Today, it was a toss-up between Ten Tiny Love Stories and Starter for 10. I’d read the book of the latter – it was readable but the main character was supremely irritating, so I didn’t think I could face an hour and a half of his simpering, student-y angst. Mind you, if it was a choice between that and One Day, I’d plump for McAvoy every time.
But I thought I’d take a punt on Ten Tiny Love Stories, a film I’d never heard of, but which looked intriguing. Having now watched it, I can see why it’s not more widely known. It’s more theatrical in construct than cinematic: a collection of ten thematically-related monologues spoken directly to camera. Ten unrelated women talk about their relationships, sexual encounters, one- night stands, holiday romances and heartbreaks, in the form of an intimate, matter-of-fact confessional.
There’s nothing much more to it that that, really; the individual stories are not hugely compelling and there were only one or two moments of real poignancy. The characters are not interchangeable exactly – there are enough differences in experiences and mannerisms to make them unique – but the similarity of their backgrounds and socio-economic positions negates any attempts the writer-director has of creating an accurate and wide-ranging snapshot of contemporary romantic experience.
This wouldn’t necessarily matter if the writing was stronger and the individual stories were saying something new. As it stands, however, it lacks insight, breaking down to a collection of ten, fairly uninteresting tales from ten unexceptional women. I suppose their ordinariness is part of the point, but there has to be more of a hook to engage the audience, aside from a group of decent actors showcasing the characters’ general likeability.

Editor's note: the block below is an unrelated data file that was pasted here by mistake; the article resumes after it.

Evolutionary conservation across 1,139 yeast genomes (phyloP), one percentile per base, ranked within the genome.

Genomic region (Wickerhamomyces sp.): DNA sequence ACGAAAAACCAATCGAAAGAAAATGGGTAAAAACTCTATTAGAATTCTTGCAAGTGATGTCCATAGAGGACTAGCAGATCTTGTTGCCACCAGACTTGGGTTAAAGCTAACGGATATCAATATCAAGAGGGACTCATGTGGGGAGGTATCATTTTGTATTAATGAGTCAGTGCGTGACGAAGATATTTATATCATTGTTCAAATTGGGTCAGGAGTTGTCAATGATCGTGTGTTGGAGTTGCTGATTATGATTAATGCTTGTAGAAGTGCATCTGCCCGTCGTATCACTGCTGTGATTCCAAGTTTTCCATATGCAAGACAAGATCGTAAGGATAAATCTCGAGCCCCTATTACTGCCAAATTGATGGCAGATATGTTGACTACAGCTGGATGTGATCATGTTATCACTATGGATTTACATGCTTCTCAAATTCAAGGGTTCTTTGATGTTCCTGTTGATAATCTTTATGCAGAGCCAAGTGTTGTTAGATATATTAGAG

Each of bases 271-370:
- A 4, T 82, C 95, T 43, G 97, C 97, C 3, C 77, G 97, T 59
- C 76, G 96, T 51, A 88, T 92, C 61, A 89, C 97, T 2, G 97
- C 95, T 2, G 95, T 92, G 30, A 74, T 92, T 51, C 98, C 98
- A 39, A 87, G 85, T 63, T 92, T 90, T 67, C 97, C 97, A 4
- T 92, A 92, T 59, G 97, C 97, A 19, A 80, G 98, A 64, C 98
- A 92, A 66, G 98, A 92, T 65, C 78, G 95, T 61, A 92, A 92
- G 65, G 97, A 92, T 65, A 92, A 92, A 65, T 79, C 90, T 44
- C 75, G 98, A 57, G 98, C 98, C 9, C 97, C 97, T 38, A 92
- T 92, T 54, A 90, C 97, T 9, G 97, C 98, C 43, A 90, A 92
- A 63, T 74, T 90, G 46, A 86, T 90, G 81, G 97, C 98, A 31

For my part, I started looking behind them to admire their pristine kitchens, or wondering how on earth they managed to get their arms so toned. Great advert for the kitchen designers and personal trainers, but less so for the quality of the story.
Overall, I wasn’t sure what the purpose of the film was (and I say that as someone who enjoys this kind of montage structure). The individual monologues were poorly structured and too reliant on the skill of the actors to carry it through. Much better to watch something like Coffee and Cigarettes instead – a collage of encounters that offers a diverse (and, most importantly – entertaining) interpretation of themed material.
What I would have seen (if Netflix had the range): 10 Rillington Place